import React from 'react';
import { render, flushMicrotasksQueue } from 'react-native-testing-library';
import axios from 'axios';

import HelloWorldComponent from '../HelloWorldComponent';

describe('HelloWorldComponent', () => {
  test('should display text from server', async () => {
    // Mock response from axios
    jest.spyOn(axios, 'get').mockReturnValue({ data: 'This is server response' });

    // Render a React component
    const component = render(<HelloWorldComponent />);
    
    // Flush all tasks queued
    await flushMicrotasksQueue();

    // Expect the result
    expect(component.toJSON()).toMatchSnapshot();
  });
});

There are 2 things we changed here:
1. We are no longer directly using react-test-renderer to render the component, instead we use { render } from react-native-testing-library.
2. We added “await flushMicrotasksQueue()” to flush all the queued tasks in JS.
Now, we can re-run the test and we should see the display text as “This is server response”.

Testing Timer Event

Last thing we need to look into today is testing timer event, there are also occasion that we will need to setTimeout to trigger some changes or setInterval to repeatedly trigger some polling. Let’s add some time out event in our HelloWorldComponent.

import React, { useState, useEffect } from 'react';
import { Text } from 'react-native';

const HelloWorldComponent = () => {
  const [text, setText] = useState('Hello World');

  useEffect(() => {
    const timer = setTimeout(() => {
      setText('Timer is done!');
    }, 3000);

    return () => {
      clearTimeout(timer);
    };
  }, []);

  return (
    <Text>{text}</Text>
  );
};

export default HelloWorldComponent;

Now, HelloWorldComponent will change the text to “Timer is done!” after 3 seconds, but how can we test it after 3 seconds? Are we going to wait 3 seconds in the test? Of course no! We can use “jest.useFakeTimers()” to mock the timer and run them immediately. Here is how it’s looks for the test:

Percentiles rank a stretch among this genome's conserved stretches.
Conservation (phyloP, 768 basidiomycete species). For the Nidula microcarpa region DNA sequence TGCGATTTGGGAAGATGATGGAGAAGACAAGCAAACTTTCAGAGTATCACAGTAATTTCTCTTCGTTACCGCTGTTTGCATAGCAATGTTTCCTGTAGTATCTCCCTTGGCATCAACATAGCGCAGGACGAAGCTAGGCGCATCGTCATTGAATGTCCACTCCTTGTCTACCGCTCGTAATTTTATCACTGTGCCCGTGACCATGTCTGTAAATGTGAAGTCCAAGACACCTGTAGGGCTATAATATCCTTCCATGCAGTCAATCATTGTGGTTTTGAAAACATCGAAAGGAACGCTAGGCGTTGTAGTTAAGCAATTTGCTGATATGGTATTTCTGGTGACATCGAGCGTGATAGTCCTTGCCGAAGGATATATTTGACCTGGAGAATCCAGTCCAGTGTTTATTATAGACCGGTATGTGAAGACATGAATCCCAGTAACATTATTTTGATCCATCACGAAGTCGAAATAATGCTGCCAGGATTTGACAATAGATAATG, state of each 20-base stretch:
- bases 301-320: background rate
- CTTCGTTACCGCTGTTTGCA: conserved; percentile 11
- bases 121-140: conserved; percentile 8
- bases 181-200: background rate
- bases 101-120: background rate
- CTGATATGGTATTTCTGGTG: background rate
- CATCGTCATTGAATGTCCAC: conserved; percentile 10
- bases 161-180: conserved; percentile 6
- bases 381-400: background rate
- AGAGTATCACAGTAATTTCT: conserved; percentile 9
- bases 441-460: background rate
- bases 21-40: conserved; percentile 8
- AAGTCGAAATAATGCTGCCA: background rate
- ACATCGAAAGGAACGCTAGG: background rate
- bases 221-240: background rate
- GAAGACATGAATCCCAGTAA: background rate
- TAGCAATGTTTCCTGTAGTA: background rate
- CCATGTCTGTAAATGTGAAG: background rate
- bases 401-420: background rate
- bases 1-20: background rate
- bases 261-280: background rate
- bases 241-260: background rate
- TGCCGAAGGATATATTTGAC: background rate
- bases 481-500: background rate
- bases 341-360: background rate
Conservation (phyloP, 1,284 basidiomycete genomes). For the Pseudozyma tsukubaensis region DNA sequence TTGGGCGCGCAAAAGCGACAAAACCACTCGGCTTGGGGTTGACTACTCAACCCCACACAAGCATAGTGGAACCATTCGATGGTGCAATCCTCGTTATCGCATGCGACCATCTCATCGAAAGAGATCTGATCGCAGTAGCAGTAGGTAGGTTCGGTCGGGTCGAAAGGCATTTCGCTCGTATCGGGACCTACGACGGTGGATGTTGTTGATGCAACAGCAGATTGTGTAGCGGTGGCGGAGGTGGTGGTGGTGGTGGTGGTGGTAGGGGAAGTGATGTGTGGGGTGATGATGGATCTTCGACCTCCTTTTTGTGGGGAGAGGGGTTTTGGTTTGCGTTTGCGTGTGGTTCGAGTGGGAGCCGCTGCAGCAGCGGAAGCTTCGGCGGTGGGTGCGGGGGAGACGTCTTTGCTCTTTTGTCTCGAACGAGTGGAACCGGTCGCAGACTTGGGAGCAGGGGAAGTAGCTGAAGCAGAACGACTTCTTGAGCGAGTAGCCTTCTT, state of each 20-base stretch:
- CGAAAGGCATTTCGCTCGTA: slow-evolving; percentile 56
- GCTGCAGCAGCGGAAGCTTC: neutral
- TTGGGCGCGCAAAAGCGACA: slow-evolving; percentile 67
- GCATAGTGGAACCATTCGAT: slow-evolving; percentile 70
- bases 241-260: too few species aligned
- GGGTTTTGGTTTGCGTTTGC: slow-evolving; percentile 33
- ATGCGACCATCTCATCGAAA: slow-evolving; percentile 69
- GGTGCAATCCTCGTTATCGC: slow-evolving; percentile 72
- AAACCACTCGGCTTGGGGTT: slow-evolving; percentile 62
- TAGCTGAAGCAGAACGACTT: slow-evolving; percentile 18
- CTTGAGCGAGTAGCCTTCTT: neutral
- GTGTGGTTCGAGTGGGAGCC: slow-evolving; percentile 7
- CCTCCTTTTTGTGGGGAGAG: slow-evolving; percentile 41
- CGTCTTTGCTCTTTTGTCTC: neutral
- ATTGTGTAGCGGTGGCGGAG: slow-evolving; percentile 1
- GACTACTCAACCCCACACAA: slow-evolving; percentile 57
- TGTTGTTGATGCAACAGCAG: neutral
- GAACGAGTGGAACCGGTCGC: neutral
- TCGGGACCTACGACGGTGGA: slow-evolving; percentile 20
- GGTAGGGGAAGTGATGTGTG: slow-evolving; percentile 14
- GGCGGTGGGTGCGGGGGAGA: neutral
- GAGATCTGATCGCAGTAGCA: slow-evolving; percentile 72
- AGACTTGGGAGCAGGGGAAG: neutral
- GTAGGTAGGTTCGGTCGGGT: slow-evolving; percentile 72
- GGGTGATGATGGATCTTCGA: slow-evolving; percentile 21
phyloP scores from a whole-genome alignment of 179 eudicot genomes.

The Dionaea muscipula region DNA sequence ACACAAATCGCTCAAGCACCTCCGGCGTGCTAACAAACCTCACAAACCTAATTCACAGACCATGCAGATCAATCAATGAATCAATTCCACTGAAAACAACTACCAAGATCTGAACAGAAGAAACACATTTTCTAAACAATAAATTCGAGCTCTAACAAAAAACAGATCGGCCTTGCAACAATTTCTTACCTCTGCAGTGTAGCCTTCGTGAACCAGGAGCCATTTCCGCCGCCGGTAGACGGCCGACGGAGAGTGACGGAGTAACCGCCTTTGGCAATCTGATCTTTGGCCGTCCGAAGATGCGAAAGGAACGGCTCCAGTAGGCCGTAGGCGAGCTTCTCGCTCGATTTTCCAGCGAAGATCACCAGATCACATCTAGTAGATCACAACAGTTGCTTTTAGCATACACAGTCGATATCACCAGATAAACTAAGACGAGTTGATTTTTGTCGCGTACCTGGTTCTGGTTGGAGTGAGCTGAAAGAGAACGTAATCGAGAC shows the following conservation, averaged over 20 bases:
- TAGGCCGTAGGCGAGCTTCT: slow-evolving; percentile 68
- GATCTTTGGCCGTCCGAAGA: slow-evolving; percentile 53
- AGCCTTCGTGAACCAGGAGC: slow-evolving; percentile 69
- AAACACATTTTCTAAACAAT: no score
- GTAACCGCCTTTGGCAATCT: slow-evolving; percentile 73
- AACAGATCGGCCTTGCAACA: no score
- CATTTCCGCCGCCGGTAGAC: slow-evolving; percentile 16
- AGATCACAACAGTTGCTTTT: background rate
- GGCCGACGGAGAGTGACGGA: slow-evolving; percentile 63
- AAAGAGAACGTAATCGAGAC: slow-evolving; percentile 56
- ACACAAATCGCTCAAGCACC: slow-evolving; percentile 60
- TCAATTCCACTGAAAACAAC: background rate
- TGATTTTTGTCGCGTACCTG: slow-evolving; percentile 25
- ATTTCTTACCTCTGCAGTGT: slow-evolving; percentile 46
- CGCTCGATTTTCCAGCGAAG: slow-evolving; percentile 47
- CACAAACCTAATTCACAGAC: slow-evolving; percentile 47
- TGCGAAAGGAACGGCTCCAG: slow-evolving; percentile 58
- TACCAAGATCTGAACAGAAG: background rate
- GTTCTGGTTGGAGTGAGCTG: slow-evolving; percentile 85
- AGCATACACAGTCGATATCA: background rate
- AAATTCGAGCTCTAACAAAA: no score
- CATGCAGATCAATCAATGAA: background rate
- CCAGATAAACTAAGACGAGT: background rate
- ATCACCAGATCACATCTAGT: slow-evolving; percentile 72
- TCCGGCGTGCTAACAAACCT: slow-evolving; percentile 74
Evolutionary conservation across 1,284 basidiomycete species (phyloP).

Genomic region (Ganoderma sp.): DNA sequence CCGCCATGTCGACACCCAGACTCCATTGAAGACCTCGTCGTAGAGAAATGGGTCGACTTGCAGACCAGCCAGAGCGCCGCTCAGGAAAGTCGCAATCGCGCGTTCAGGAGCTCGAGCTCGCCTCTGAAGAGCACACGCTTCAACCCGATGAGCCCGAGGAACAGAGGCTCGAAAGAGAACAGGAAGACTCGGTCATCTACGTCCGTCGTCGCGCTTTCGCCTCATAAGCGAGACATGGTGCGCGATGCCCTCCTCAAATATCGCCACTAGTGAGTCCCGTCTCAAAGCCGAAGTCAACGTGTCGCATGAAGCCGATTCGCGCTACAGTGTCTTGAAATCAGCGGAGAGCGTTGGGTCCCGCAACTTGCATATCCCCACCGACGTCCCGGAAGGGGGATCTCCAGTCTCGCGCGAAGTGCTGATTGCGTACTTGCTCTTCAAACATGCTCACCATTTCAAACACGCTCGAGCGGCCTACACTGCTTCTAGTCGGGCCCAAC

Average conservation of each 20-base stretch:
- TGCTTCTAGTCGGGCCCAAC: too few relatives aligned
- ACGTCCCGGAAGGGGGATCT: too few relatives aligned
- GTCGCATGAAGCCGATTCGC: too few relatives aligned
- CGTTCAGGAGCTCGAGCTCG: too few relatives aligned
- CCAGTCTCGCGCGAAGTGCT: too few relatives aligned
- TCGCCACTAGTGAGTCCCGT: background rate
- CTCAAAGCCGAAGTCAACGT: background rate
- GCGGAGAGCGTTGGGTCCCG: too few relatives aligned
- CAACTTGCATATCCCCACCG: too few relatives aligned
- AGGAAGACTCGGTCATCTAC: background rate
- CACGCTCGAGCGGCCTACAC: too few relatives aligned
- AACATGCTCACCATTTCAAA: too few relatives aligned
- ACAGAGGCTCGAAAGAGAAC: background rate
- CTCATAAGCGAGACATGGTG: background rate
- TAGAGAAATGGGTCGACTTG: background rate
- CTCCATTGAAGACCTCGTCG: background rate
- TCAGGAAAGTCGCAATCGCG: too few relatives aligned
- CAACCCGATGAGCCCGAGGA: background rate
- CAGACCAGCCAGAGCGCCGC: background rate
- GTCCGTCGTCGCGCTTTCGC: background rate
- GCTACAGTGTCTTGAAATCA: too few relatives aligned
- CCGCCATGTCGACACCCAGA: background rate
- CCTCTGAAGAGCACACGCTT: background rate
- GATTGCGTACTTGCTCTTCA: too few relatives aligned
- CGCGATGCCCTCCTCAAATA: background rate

import React from 'react';
import { render } from 'react-native-testing-library';

import HelloWorldComponent from '../HelloWorldComponent';

describe('HelloWorldComponent', () => {
  test('should change text after 3 seconds', async () => {
    // Fake timer
    jest.useFakeTimers();

    // Render a React component
    const component = render(<HelloWorldComponent />);

    // Tell jest to run remaining timer and not create any new timer
    jest.runOnlyPendingTimers();

    // Expect the result
    expect(component.toJSON()).toMatchSnapshot();
  });
});

All we need to do is to fake the timer and tell jest to run the timer, then we got the result we wanted!

For this post, we have looked in to how to test for component using snapshot, event triggering, async event as well as timer event using Jest, react-test-renderer or react-native-testing-library. If you would like to use react-native-testing-library to test all the scenarios, you are free to do so too.

Thank you for reading!